From creating Garden Restoration Days to sharing with his Facebook group what he recently baked with ingredients from the garden, Lou brings together the surrounding student community through an activity that is close to his heart. 


Both Nguyen and Lou practice sustainability through different means that suit their talents and interests. However, there is a common thread that connects their views on sustainability today: Nguyen and Lou both acknowledge that the difficulty for young people to act sustainability is a cause of living in an aggressive consumer-society.

When students are constantly forced to work to make their own ends meet, sustainability could be one of the last priorities. What Nguyen and Lou reveal through their involvements is that students must redefine living sustainably for themselves. Even in a broken and difficult system that demands so much of young people today, there are ways to combat environmental crises that do not involve placing oneself in an economic burden. 

“Living in an unhealthy throw-away society fueled by a capitalist burn-out culture and political corruption has made it a norm to carelessly dump people and objects when they no longer meet our needs and expectations,” Nguyen said. “Sustainability is about cultivating a world of kindness, empathy and love so that it becomes natural for us to respect our earth. So that it becomes impossible for us to ignore the impacts that our actions have on ourselves, others and inequity across the globe.”

Being sustainable does not have to be separate from the other aspects of our lives. Our view of nature being the opposite of modern human life and technological advancement is constantly constructed by this capitalistic way of viewing the world. Nguyen and Lou are challenging these narratives by asserting that living one’s normal life and being sustainable should be inextricably connected to each other. Many of us simply have not put enough thought to it yet.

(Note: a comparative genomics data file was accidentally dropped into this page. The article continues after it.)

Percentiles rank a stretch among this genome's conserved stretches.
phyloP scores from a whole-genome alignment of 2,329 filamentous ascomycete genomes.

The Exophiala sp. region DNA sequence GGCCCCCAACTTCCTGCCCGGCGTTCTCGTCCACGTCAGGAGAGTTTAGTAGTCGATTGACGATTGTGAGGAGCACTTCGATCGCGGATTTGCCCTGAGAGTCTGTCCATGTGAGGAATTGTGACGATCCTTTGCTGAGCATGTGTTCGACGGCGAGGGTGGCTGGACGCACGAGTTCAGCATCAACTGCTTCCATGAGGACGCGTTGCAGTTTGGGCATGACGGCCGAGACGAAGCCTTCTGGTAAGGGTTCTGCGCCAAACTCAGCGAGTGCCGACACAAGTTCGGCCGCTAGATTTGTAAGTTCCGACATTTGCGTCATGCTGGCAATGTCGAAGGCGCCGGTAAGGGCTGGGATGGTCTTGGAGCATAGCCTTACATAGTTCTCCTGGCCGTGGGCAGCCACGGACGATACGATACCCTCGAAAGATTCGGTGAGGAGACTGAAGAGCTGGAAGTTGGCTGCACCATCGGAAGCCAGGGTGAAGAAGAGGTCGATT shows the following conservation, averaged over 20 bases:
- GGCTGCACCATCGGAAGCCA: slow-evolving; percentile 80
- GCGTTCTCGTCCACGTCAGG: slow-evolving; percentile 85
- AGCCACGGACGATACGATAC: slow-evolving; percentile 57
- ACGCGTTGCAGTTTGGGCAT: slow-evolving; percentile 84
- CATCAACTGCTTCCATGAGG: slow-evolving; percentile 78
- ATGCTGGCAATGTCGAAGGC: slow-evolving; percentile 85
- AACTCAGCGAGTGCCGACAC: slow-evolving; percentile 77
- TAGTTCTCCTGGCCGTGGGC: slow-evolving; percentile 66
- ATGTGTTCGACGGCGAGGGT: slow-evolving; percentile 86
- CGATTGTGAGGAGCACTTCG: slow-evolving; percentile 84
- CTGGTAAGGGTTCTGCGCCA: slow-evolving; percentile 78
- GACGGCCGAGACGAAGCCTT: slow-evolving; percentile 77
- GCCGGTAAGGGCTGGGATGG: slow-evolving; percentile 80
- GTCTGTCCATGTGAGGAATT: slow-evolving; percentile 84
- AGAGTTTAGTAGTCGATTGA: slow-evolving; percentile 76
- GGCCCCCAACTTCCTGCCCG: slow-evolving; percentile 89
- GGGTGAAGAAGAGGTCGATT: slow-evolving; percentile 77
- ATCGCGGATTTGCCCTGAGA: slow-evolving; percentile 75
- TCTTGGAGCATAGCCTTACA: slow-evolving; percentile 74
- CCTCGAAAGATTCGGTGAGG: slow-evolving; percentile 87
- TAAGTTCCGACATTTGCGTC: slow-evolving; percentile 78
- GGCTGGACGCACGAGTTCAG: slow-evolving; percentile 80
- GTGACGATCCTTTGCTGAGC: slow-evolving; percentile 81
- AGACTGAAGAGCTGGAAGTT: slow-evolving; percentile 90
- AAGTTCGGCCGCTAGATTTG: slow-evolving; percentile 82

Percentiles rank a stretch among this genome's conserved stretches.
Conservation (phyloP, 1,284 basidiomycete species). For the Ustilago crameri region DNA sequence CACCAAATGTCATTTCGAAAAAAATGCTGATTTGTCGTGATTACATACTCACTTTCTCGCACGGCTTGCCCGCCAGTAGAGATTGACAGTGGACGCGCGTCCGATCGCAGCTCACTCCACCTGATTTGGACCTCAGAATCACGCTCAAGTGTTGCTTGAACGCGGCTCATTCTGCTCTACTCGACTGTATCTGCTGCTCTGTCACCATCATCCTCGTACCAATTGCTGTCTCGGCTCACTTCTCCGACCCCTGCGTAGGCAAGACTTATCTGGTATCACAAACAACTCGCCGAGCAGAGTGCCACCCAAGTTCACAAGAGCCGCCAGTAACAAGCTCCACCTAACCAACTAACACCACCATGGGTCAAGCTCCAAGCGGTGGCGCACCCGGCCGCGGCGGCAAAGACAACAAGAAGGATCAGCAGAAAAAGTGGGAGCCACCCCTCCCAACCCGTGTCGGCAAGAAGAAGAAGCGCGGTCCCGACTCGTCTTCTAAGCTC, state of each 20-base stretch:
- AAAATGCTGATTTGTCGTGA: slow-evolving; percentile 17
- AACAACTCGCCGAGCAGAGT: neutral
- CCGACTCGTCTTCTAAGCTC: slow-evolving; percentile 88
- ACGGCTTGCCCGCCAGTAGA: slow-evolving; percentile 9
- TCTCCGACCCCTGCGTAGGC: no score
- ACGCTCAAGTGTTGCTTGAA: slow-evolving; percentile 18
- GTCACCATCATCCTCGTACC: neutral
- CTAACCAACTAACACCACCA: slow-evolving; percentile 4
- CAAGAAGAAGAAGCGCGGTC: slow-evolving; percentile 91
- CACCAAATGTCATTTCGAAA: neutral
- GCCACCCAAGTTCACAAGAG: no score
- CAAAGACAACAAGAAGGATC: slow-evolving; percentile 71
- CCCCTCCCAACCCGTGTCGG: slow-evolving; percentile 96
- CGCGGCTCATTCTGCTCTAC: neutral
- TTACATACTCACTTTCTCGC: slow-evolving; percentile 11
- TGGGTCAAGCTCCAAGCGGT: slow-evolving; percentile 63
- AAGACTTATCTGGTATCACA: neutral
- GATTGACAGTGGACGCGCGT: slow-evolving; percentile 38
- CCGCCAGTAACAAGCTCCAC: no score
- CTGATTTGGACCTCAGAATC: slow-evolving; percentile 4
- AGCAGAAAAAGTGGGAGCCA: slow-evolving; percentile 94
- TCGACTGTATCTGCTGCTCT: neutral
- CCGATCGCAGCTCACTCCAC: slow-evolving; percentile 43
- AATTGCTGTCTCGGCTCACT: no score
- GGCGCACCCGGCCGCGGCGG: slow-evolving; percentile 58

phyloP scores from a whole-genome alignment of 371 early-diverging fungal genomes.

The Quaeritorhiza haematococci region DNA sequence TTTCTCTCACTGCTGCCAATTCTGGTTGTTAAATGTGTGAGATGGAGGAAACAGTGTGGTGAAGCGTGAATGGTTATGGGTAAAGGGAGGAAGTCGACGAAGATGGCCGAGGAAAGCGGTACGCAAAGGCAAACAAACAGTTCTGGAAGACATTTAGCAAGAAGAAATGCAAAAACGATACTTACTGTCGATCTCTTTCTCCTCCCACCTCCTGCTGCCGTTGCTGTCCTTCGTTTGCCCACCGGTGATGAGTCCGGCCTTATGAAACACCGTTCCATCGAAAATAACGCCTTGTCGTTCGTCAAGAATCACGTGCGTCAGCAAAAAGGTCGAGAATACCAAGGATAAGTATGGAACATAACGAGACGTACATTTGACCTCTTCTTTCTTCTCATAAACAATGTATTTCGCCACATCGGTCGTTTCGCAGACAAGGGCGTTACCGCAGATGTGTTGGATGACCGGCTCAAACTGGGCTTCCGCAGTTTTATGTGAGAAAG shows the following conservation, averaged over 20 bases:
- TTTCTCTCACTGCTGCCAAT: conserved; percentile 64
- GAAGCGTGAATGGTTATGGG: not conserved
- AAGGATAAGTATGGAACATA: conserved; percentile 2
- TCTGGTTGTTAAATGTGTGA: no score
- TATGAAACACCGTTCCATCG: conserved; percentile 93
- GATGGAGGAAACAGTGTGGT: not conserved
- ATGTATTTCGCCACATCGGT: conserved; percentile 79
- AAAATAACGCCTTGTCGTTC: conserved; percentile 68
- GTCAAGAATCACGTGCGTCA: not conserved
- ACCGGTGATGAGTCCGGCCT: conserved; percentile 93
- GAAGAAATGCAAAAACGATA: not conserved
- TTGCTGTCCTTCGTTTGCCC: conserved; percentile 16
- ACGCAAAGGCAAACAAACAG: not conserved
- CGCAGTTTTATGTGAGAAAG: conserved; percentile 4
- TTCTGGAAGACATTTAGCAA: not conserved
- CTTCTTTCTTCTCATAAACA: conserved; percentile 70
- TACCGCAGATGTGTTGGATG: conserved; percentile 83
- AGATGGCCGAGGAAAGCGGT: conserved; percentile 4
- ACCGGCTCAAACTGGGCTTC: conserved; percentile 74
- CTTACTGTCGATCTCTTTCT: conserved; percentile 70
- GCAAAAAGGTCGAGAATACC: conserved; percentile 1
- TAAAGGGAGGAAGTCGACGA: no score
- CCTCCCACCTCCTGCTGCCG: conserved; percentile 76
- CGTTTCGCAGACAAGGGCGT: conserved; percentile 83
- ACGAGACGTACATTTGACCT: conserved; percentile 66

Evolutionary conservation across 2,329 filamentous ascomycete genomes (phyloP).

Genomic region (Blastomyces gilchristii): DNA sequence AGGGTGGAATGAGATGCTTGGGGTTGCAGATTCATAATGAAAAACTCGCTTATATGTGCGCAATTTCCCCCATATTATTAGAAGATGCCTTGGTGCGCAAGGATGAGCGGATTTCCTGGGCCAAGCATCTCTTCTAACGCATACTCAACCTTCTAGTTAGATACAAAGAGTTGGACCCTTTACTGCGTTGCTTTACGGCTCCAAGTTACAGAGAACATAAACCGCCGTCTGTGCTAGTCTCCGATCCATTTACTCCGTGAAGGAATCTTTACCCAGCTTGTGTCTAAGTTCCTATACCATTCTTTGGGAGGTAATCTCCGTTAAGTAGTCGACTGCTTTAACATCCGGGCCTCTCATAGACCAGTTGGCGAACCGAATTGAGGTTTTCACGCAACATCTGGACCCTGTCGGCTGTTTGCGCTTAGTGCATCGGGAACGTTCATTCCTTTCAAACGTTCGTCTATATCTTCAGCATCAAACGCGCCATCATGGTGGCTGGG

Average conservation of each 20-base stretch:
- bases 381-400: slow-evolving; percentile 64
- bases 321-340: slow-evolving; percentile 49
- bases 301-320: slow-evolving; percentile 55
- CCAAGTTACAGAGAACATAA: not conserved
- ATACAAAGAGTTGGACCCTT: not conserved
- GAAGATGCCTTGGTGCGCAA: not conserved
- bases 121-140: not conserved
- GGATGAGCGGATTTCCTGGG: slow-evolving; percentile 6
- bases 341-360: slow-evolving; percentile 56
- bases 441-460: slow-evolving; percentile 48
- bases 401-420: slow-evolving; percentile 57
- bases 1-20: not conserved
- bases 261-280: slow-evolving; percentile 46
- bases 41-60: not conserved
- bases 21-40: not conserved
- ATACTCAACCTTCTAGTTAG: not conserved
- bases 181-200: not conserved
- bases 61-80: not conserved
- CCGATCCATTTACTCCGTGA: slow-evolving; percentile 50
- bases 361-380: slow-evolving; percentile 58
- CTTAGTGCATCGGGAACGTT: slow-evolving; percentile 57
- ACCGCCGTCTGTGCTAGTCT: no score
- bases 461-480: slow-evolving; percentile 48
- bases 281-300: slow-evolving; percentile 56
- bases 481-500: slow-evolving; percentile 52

“Living sustainably, especially for busy college students, can be seen as a hassle [or] impediment to daily life. Living in a fast-paced, consumerist society where everything is given and done for us, it is challenging sometimes to just slow down and evaluate our own impact.” Lou said.

Nguyen and Lou also reveal here that sustainability is about cultivating a mindset of care and mindfulness for the world that provides us life. Students must not allow the demanding expectations of institutions to desensitize them to processes that are affecting their lives and others in the present. 

Instead, they can focus on what they can do in their own power to practice a mode of sustainable living that works for them. Student-life sustainability should not be seen as an impediment to the flow of our busy lives but a way to enrich it. By practicing sustainability, one can improve their practice in mindfulness, relieve stress and engage in activities that are meaningful and life-giving to them, all while preserving the earth for future generations. 

Vian Nguyen is a Staff Writer. She can be reached at viantn@uci.edu.